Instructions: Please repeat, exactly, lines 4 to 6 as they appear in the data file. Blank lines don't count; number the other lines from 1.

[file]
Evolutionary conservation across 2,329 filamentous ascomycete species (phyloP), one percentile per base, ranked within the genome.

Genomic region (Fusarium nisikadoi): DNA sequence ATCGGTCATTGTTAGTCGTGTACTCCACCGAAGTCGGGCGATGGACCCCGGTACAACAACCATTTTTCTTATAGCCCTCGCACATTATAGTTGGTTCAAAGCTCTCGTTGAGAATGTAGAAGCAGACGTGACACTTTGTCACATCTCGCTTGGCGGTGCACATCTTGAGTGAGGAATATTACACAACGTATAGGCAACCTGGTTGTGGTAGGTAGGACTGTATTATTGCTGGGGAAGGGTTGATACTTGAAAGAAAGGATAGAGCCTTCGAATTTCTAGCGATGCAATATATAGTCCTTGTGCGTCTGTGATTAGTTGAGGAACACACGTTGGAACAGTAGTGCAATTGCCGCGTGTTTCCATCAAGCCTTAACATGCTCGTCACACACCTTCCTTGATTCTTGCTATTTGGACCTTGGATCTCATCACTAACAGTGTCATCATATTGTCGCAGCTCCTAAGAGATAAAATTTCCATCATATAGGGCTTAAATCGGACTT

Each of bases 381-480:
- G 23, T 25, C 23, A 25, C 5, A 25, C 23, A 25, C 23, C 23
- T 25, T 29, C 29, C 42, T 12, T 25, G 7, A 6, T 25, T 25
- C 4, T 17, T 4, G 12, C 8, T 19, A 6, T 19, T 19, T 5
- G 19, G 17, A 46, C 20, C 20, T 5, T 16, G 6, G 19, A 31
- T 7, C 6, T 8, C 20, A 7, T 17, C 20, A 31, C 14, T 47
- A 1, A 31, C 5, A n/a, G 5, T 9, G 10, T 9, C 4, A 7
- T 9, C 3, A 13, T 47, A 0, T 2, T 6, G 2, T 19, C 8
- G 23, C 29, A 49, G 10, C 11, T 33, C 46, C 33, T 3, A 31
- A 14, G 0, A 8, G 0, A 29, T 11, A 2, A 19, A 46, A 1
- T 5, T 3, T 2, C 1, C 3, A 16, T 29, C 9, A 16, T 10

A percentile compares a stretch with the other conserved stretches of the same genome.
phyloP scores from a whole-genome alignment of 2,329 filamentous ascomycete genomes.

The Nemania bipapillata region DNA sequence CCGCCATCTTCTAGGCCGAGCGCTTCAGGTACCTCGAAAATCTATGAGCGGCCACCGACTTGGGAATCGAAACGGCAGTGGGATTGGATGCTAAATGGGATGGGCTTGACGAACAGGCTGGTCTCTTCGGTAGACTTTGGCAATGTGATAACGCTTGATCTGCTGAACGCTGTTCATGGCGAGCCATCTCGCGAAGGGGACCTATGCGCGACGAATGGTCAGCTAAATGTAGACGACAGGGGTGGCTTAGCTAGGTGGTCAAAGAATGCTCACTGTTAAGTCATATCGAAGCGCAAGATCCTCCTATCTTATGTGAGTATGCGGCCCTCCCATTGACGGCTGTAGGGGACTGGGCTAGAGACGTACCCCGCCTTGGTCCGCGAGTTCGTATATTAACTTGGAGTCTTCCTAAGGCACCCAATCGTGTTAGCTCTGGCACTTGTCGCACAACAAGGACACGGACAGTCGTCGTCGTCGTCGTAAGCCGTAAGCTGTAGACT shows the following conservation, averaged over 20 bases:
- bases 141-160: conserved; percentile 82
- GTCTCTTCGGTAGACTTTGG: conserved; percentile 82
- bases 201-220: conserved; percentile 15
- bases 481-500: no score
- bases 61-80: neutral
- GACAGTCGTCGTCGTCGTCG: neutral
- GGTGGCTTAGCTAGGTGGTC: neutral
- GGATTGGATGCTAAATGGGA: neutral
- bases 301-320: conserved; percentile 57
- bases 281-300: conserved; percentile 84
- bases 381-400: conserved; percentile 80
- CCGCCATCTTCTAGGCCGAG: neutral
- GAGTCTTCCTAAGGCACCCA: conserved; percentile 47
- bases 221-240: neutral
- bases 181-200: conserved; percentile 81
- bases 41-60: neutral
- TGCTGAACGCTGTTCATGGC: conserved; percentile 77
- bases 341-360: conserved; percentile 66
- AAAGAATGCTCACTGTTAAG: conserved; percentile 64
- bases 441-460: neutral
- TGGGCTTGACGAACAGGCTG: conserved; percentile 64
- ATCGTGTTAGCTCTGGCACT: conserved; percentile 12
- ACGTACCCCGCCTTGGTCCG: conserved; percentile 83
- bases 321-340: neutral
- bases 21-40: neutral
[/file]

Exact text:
- G 23, T 25, C 23, A 25, C 5, A 25, C 23, A 25, C 23, C 23
- T 25, T 29, C 29, C 42, T 12, T 25, G 7, A 6, T 25, T 25
- C 4, T 17, T 4, G 12, C 8, T 19, A 6, T 19, T 19, T 5